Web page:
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Sustainability 2017, 9(8), 1357; doi:10.3390/su9081357

Agroecology to Promote Just Sustainability Transitions: Analysis of a Civil Society Network in the Rwenzori Region, Western Uganda

1
Lund University Centre for Sustainability Studies (LUCSUS), P.O. Box 170, SE-221 00 Lund, Sweden
2
Lund University Centre of Excellence for Integration of Social and Natural Dimensions of Sustainability (LUCID), P.O. Box 170, SE-221 00 Lund, Sweden
*
Author to whom correspondence should be addressed.
Received: 6 June 2017 / Revised: 24 July 2017 / Accepted: 29 July 2017 / Published: 2 August 2017
(This article belongs to the Section Sustainable Agriculture, Food and Wildlife)
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Abstract

Agroecology is gaining ground within the debate on how to address systemic social and environmental problems in agriculture. However, it remains marginalized in agricultural research and development plans around the world. This paper analyzes agroecology as a socio-technical niche in Uganda, where its emergence in part can be seen as an unintended consequence of neoliberalist development. The case studied is a civil society network that links farmer groups and non-governmental organizations across different levels. Through the analytical lens of regime dimensions, we find that agroecology is practiced as a smallholder-centric approach that champions collective action, locally appropriate technologies, participatory methods in research and extension, and calls for more active state guidance of agricultural change along specific principles. However, two major concerns are raised; the niche converges with the dominant discourse around commercialization, and policy advocacy is hampered by the apolitical history of NGOs and an increasingly tense political climate. These two areas are critical for agroecology to contribute to just sustainability transitions, and civil society organizations with strong links to smallholder farmers need to be included in the growing scholarly debate both to inform it and to receive guidance from it. Transition frameworks can help facilitate the development of viable institutional designs and explicitly transformative strategies, but we also point towards the need for engagement with theories on civil society collective action and political mobilization. View Full-Text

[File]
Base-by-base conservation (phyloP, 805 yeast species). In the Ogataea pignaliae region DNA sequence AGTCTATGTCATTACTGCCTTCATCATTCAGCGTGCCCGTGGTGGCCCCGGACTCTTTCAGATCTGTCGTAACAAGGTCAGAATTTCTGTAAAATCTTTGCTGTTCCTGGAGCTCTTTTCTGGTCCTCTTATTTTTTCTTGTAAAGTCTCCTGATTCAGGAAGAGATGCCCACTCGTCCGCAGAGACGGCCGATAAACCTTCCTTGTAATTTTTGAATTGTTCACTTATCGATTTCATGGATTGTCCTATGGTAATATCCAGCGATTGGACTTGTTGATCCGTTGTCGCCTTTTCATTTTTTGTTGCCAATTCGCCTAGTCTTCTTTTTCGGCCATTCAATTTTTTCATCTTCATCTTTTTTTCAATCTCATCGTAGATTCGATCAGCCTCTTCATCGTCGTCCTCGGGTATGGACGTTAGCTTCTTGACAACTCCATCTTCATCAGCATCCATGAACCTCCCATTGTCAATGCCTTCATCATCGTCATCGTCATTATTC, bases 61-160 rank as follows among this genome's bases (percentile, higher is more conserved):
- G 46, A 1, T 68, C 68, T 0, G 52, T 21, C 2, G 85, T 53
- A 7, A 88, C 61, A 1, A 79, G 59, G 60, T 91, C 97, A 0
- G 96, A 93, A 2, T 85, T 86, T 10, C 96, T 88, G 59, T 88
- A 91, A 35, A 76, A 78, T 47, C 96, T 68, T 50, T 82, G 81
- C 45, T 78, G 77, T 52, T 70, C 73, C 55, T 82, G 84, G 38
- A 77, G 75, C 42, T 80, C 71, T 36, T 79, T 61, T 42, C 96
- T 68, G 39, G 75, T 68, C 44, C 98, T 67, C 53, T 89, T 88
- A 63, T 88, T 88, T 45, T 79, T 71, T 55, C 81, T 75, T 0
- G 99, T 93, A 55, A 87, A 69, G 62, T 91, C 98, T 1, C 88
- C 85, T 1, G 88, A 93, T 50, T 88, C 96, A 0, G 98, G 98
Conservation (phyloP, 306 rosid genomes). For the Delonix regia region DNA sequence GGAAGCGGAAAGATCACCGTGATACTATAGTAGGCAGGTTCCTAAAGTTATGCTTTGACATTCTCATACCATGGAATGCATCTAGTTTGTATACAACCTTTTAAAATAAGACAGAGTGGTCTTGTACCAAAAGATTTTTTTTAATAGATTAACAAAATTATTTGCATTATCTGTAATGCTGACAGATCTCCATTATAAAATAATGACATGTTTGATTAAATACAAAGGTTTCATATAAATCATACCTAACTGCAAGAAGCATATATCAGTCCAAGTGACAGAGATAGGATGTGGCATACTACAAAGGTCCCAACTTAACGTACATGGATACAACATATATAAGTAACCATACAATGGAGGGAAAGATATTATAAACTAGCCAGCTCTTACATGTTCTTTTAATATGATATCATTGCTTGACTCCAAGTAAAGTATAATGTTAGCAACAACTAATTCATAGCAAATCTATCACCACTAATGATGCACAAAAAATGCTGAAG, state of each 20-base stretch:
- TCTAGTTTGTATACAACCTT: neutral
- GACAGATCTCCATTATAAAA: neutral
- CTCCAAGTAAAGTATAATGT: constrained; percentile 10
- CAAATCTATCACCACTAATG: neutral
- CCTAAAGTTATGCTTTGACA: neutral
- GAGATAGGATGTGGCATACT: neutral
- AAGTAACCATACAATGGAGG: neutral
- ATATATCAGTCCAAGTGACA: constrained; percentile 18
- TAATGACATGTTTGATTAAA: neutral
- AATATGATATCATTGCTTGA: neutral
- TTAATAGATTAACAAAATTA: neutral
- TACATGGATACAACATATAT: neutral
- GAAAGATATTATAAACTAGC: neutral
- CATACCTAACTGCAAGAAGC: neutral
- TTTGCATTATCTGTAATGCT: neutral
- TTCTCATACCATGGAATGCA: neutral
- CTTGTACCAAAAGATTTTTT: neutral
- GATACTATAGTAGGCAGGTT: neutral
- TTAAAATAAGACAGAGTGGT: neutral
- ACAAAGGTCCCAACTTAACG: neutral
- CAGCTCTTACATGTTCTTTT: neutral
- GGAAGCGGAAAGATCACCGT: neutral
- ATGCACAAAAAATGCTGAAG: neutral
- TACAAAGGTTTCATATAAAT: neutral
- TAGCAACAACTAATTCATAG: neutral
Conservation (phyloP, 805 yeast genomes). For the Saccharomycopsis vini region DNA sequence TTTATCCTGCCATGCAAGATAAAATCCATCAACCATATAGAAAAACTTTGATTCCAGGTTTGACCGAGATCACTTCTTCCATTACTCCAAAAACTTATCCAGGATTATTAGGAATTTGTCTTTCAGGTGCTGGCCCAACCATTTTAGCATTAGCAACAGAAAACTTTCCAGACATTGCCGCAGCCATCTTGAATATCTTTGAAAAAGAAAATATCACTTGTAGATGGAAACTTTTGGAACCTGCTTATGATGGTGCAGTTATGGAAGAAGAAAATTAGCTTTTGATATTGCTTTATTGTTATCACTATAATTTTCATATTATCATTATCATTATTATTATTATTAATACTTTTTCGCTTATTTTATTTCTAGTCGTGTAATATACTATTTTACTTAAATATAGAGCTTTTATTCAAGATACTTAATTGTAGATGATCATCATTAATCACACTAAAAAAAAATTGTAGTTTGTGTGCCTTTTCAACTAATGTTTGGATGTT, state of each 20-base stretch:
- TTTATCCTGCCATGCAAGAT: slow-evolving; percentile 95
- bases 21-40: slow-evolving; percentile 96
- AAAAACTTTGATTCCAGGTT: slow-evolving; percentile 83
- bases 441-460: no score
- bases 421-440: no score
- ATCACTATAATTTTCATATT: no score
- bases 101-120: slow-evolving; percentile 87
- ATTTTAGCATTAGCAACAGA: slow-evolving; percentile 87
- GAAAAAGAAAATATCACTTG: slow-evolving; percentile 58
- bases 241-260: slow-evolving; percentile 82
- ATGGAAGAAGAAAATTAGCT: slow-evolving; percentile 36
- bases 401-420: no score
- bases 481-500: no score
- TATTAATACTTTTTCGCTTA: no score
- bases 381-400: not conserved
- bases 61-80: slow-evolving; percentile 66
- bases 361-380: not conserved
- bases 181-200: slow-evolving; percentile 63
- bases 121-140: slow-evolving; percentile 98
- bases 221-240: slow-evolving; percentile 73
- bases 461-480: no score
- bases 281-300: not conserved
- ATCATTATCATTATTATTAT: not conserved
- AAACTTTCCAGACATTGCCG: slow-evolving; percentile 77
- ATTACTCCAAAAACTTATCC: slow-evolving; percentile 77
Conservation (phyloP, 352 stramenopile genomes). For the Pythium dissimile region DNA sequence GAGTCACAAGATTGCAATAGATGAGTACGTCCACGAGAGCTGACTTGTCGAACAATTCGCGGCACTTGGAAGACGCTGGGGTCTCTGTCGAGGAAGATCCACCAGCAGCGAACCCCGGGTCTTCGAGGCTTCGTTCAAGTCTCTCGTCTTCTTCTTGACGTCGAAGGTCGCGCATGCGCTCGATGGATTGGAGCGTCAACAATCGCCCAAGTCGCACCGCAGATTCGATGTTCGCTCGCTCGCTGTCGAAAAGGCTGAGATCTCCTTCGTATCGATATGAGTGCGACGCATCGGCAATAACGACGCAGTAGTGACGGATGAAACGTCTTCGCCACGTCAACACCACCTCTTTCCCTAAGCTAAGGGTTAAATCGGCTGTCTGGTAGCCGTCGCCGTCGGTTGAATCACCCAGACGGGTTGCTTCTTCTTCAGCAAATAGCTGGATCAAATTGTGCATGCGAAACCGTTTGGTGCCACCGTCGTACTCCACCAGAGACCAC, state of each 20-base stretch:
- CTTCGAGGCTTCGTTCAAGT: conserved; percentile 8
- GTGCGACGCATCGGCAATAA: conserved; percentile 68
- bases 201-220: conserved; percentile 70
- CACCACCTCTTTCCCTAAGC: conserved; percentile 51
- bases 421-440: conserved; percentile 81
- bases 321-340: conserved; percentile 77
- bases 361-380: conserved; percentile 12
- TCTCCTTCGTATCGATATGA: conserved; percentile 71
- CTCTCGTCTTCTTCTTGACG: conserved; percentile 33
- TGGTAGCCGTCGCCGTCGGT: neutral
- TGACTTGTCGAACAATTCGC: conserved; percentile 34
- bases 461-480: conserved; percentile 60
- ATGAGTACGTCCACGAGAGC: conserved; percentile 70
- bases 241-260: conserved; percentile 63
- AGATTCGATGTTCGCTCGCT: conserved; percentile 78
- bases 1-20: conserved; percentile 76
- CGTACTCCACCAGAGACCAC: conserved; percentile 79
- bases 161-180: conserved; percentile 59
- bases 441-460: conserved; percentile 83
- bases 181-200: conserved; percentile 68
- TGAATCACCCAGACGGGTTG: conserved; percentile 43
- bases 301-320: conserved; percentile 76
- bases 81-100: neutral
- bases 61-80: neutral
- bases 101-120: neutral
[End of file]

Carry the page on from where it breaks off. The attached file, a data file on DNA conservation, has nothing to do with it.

Keywords: agroecology; just transitions; agricultural development; Uganda; civil society; transformative potential agroecology; just transitions; agricultural development; Uganda; civil society; transformative potential
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This is an open access article distributed under the Creative Commons Attribution License which permits unrestricted use, distribution, and reproduction in any medium, provided the original work is properly cited. (CC BY 4.0).

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MDPI and ACS Style

Isgren, E.; Ness, B. Agroecology to Promote Just Sustainability Transitions: Analysis of a Civil Society Network in the Rwenzori Region, Western Uganda. Sustainability 2017, 9, 1357.

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